Translation: Cars ain't going nowhere, dipshit. Everyone else please adjust your routes, taking more time to commute, because our hands our tied. Yes, it's a pain in the ass, but we don't really care.

6. If you drive a car anyway, turn off the ventilation system and roll up your windows when you're in heavy traffic or in tunnels.

Translation: We realise that so few people will actually do this, but we thought we'd chuck it in there for fun.

7. Avoid running or other demanding physical activities outside in places where there is intense air pollution - near busy streets in rush hour, for example. If you live in Copenhagen, you can find green running routes.

Translation: Stay indoors. Join a fitness club. Stay the hell off the streets. All those joggers are a pain in the ass for motorists anyway. Fewer squishy objects to worry about whilst driving.

8. If you live in an area with many wood burning stove, please note that the pollution from them is highest in the evening. If you are bothered by the smoke from your neighbour's stove, try having a chat with them to see if you can reach a consensus about solving the problem. If it isn't possible, contact your municipality who will deal with complaints about smoke.

Translation: Just go straight to the second option, because your neighbour won't give a shit about your concerns. Althought at the end of the day you're not going to get much joy from the complicated municipal process.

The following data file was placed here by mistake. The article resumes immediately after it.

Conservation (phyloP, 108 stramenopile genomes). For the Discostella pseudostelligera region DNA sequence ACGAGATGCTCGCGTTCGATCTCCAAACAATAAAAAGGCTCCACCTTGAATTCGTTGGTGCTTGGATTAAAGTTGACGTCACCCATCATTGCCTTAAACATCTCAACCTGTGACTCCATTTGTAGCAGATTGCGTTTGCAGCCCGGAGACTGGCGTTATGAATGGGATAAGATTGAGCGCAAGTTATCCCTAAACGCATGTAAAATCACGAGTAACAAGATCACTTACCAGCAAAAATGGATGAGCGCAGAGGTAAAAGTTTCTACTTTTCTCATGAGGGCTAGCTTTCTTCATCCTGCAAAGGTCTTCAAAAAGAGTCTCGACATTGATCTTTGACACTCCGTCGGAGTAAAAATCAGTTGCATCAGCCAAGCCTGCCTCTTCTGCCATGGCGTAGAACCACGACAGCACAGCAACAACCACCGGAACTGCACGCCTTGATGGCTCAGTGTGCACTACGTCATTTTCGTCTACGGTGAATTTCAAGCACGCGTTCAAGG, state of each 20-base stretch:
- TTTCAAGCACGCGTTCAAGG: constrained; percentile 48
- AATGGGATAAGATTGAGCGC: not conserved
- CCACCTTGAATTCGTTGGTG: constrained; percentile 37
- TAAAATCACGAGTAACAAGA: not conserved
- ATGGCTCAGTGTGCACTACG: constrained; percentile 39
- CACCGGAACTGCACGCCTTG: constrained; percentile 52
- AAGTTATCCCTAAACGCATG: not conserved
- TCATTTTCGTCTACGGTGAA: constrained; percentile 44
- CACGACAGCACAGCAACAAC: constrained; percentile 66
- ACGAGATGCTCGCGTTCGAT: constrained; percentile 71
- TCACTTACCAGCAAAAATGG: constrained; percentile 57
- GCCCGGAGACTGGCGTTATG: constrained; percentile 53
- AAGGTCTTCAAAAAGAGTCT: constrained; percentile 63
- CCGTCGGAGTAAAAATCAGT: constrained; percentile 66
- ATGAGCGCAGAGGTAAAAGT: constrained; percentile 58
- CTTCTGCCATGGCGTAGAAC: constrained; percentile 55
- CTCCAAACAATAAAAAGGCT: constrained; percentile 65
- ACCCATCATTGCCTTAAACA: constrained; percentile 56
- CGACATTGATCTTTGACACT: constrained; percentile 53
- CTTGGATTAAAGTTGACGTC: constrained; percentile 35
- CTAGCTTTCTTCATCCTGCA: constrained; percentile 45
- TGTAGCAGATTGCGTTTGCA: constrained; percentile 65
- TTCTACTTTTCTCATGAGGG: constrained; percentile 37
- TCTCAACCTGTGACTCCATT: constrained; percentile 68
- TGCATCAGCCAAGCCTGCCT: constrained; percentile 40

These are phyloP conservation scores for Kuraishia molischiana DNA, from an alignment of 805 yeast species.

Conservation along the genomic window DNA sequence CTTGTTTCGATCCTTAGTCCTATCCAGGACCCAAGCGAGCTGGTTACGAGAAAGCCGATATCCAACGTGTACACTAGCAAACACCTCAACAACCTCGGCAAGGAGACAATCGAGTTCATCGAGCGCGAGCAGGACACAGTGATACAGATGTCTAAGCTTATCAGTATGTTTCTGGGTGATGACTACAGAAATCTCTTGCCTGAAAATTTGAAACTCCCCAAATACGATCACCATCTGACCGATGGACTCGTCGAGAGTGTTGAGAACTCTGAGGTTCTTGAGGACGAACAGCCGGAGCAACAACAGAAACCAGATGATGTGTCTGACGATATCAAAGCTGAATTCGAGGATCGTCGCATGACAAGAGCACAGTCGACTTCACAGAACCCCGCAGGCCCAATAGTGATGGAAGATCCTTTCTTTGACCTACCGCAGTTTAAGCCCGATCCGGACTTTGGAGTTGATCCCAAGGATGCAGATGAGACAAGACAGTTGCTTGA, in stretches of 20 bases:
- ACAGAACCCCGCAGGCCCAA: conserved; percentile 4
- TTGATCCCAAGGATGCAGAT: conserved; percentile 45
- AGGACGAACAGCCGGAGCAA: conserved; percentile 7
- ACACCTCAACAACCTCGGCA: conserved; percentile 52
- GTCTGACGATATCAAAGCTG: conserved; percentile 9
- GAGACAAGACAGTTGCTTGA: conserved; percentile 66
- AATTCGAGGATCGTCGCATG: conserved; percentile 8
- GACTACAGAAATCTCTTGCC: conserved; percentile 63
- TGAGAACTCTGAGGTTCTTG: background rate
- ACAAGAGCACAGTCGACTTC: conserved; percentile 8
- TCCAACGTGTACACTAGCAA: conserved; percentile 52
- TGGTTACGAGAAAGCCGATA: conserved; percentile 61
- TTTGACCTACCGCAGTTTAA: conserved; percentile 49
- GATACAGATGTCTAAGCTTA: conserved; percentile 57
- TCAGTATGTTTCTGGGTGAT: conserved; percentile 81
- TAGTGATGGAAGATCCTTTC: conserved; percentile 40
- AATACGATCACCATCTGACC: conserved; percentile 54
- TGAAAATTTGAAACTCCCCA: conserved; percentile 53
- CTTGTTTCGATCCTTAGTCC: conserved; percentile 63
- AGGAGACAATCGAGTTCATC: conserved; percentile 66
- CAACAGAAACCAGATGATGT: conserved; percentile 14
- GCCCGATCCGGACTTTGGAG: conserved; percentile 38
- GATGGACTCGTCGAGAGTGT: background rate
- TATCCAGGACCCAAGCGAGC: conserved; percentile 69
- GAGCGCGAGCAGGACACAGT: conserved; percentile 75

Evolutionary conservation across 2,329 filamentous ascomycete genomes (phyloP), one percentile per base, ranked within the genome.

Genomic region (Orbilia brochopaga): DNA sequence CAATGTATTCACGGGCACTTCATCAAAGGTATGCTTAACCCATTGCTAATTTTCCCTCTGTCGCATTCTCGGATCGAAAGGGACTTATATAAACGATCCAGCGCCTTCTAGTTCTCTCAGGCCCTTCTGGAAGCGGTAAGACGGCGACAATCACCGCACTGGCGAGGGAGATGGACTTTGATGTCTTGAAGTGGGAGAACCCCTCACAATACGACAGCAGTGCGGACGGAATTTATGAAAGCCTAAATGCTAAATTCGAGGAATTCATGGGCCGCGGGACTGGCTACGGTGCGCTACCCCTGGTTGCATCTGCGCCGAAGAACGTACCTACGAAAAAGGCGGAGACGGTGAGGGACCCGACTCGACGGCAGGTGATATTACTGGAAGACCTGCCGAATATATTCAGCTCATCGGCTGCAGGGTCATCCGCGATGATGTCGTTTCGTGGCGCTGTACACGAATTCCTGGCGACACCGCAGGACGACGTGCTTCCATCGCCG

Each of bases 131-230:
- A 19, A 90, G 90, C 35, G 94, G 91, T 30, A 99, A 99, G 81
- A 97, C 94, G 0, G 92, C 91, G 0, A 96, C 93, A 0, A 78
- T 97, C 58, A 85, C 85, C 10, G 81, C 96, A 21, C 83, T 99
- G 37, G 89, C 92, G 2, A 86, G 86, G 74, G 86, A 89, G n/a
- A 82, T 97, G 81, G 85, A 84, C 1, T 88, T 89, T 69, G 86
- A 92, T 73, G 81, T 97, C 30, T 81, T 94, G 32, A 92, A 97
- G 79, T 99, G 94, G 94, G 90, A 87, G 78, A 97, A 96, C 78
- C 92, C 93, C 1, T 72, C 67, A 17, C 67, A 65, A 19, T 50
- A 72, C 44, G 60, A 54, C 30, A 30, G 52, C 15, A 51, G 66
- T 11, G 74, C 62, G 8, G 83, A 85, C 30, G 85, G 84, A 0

9. Check the daily air quality report on the radio, text TV or the internet and plan your day according to that.

Translation: You are a slave to your politicians' incompetence. It is YOUR responsibility to keep track of air pollution and YOUR responsibility to radically alter your routes and routines in daily life. Your politicians can't help you out. You're on your own.

10. If you're travelling, you can check if there is high air pollution at your destination. If you're visiting an EU country, you can check air pollution at know

Translation: Given the fact that cities all over Europe have had environmental zones for years, as well as congestion charges, 30 km/h zones, etc, you'll discover that much of the rest of the EU is far better off than you. Lots of great destinations to visit for healthy holidays.

I'll be borrowing a  particle measurement device from an environmental NGO - Miljøpunkt Indre By/Christianshavn in a couple of weeks in order to measure the levels of pollution inside my home - next to an intersection with over 26,000 cars a day. It'll be interesting to see what results we get.

This certainly isn't the first time we've written about air pollution.
2007: Traffic Kills Ten Times More People Than Traffic Accidents
2008: Cyclists Can Breathe Easy
2008: Intelligent Traffic Control Proposal in Copenhagen
2009: Pollution Gives us Stupid Kids
2011: Parasites and Living Lungs
2011: Massive Fall in Air Pollution During World Championships
2011: Noisy Danish Speed Demons
2012: Choke 

2012: The State of Copenhagen Congestion Part 1

Welcome to the New Copenhagen.